Sikhs have always fought for the right to keep their religious identity intact

It was more than a decade ago. But Indian-American entrepreneur Gurinder Singh Khalsa remembers the details vividly. He was flying from Buffalo to Sacramento. He had cleared security, yet he was asked to take off his turban.


“I was told under the new TSA [transportation security administration] guidelines that any headgear has to be removed,’’ says Khalsa over the phone from the US. “I told them that I had not set off any alarms and that my turban was an article of my faith. They wanted me to take it off. I refused.”

I told [US security officials] that I had not set off any alarms and that my turban was an article of my faith. They wanted me to take it off. I refused. 


Khalsa instead drove across the border to Toronto, where he met a friend who had his own television channel. On live TV, Khalsa realised that he was not alone; other people had similar experiences. “There were senior Sikhs who had no choice,” he says. “They had to go for a funeral and had no choice but to board. They were literally in tears, saying that they were forced to take off their turban and put it in the same box as they put shoes and go through security.”

Determined to fight for the right to wear a turban, Khalsa came back, contacted his Congressman and senator and launched a campaign. “I was told that we needed to start a petition with 20,000 to 25,000 signatures,’’ he says. Standing outside malls, he urged people to sign and garnered over 67,000 signatures. “A majority of people are kind-hearted. They asked what is this for,” says Khalsa. “[I told them] I am not asking for Sikh turbans or my turban, I am standing for faith and religious liberty. Everyone wants that.”

In 2007, the US Congress, with the signatures, got the Department of Homeland Security to make a change to the rule. “Even [former US president] Barack Obama signed the petition; he was a senator then. Since then, under the new policy guidelines, you cannot even touch our turban. We can touch the turban and they swab our hands, and we can get cleared,’’ says Khalsa, with a hint of pride. The swab is then tested for residue and if found to be fine, the person is allowed to walk through. This year, Khalsa was awarded the Rosa Parks Trailblazer award.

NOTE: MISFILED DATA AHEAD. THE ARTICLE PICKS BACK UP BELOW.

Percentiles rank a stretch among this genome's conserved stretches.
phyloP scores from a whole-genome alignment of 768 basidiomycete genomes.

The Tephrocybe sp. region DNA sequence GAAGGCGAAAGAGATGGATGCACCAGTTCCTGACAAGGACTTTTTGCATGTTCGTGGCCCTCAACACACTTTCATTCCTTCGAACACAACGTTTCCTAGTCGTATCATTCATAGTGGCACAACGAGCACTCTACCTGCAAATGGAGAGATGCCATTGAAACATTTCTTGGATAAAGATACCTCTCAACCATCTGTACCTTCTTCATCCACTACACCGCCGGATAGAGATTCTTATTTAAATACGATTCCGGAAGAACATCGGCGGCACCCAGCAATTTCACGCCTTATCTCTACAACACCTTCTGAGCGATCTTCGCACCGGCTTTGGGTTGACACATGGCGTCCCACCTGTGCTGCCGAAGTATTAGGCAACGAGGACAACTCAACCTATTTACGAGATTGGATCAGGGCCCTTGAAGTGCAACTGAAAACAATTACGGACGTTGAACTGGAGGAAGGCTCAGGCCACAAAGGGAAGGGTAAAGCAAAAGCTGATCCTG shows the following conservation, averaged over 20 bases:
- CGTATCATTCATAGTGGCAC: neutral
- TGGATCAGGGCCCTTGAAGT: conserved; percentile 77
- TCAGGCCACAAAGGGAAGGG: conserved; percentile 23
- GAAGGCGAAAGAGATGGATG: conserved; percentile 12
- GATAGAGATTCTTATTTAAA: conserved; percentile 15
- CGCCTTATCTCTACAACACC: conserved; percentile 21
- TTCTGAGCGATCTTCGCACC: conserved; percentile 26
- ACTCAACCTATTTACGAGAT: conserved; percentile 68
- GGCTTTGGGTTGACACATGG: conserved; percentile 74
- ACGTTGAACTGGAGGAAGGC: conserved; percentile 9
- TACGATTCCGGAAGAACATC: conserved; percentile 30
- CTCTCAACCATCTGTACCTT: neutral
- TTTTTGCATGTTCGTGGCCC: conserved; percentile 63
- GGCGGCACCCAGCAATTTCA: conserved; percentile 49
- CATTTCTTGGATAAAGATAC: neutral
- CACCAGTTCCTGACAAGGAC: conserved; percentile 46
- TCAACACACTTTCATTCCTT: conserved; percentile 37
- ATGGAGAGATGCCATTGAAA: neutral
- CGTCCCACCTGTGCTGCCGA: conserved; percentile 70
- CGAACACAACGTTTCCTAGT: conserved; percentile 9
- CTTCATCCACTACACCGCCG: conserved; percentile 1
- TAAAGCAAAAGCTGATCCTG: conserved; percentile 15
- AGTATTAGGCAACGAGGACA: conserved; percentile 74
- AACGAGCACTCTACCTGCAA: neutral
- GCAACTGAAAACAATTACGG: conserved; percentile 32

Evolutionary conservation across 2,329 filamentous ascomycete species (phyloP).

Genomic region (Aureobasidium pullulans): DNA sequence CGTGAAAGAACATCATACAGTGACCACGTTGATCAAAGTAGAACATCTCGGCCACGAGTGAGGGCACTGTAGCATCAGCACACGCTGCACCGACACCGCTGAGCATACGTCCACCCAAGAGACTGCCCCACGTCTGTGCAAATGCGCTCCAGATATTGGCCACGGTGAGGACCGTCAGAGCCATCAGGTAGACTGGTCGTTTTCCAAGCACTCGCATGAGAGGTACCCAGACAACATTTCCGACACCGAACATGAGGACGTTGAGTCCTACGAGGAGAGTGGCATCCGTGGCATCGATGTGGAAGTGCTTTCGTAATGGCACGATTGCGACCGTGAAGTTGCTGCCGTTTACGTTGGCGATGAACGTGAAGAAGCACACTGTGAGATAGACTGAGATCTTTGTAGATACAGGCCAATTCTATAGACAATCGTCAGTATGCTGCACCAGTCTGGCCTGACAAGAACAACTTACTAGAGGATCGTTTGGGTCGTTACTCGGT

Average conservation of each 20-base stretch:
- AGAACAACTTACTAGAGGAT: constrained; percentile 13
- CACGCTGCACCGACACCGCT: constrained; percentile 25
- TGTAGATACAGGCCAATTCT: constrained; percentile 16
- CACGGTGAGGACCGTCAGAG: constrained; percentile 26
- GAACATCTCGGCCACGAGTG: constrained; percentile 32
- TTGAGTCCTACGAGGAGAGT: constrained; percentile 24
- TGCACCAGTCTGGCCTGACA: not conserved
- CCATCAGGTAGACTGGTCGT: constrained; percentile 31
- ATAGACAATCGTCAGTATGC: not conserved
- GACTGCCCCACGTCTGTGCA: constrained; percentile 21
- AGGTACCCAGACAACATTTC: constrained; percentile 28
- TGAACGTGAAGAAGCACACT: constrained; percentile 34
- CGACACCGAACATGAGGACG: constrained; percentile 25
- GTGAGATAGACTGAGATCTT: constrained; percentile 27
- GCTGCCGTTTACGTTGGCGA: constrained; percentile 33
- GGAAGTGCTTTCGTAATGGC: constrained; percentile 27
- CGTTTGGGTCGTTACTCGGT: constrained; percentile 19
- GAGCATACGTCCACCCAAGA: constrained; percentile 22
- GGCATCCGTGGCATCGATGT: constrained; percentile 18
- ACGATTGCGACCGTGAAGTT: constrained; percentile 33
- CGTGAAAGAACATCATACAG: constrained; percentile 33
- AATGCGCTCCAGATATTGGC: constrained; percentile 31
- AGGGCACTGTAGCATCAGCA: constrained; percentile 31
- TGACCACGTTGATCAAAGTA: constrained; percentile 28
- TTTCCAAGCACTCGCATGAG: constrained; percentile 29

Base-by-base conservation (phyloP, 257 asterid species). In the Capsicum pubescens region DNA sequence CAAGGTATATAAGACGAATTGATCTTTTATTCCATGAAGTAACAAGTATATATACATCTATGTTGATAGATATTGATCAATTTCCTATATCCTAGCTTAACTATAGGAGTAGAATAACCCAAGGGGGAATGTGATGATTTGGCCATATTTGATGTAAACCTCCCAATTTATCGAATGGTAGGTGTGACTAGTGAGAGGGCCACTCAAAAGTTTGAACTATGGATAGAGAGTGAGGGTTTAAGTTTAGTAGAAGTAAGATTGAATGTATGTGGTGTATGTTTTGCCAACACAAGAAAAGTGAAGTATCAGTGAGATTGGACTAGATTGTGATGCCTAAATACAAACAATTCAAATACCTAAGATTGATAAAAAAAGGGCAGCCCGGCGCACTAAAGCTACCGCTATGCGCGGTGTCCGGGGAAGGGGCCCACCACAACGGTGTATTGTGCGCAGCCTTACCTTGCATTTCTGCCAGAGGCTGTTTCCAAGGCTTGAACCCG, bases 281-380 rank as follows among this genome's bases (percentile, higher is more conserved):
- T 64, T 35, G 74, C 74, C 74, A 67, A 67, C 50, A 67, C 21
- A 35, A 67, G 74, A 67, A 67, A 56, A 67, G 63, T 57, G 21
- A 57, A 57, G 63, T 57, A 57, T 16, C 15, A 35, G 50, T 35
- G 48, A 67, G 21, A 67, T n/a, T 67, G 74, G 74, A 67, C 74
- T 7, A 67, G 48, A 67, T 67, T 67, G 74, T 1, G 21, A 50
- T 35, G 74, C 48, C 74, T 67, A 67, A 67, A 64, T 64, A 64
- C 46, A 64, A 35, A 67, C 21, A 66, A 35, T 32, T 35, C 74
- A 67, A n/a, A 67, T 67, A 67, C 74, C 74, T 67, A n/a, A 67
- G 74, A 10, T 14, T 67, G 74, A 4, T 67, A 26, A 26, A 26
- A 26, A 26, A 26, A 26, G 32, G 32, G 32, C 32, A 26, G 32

Khalsa’s story is not unique nor is his struggle. Last year, Navdeep Singh Bains, Canada’s minister of innovation, science and economic development, was asked to remove his turban at a US airport. He was finally allowed to fly after he produced his diplomatic passport.

Over the years, Sikhs have fought for the right to keep their religious identity intact. In 2018, Gursoach Kaur became the first turbaned Sikh woman in the New York Police Department. “In the 1950s and the 1960s, there were the voucher migrations,’’ says Mejindarpal Kaur, international legal head, United Sikhs. “These people found work in bakeries or as bus drivers where there were rules of uniform. They gave in. It was a generation that was required to fit in for economic reasons.’’

However, there were exceptions. In 1969, Tarsem Singh Sandhu refused to obey the rules. A bus driver in Wolverhampton, he sowed the seeds of a revolution by refusing to shave his beard or take off his turban. He was sent home. He took to the streets with 6,000 others, citing the example of the Sikh fighters in the World Wars who fought bravely and refused to wear a helmet. After he threatened to immolate himself, the town finally gave in. Today, it has the second largest Sikh population in England.

The rebellion had only just begun. In 1978, an incident of a Sikh boy being denied admission in Park Grove Private School in the UK because his father insisted on him wearing a turban became the rallying point of debate. The Mandla case, as it is known, went up to the House of Lords, which held that the Sikhs were not a racial group, that is a “group of persons defined by reference to colour, race, nationality or ethnic or national origins”. It is interesting that this definition does not include religion or politics or culture. You can discriminate against, say, Roman Catholics as much as you like without being in breach of the law, or against the communists or hippies as much as you please without breaking the law.

Last year, in India—home to the largest number of Sikhs in the world—a similar battle was fought. Jagdeep Singh Puri, a graphic designer, went to the Supreme Court because he was disqualified from an endurance cycle event organised by Audax India Randonneurs (AIR), associated with a French company. “When I reached with my bicycle at the event, they checked my papers,’’ says Puri, who started cycling in late 2013 to keep fit. “They pointed out to me that I needed to wear a helmet. I told them that I cannot take off my turban, that it is part of my religion.”

Puri chose to complete the journey from Panipat to Delhi “on my own risk’’ to prove a point. “They take a waiver from each and every rider anyway,’’ he says. Puri, who tried to write to AIR to explain the position of the turban, finally went to court with the help of United Sikhs. “I wanted a proper settlement,’’ he says. “There is a racing event in America that allows turbans.’’ The Supreme Court, however, refused to interfere in the matter.

And to ensure that Sikhs are not left out of sports and to raise awareness about the community, Puri has started Turbanators—a cycling group for Sikhs who want to ride but have been discriminated against. The group, which has done five long rides till now, however, is open to everyone, perhaps to avoid any discrimination.

Mandira Nayar
November 02, 2019

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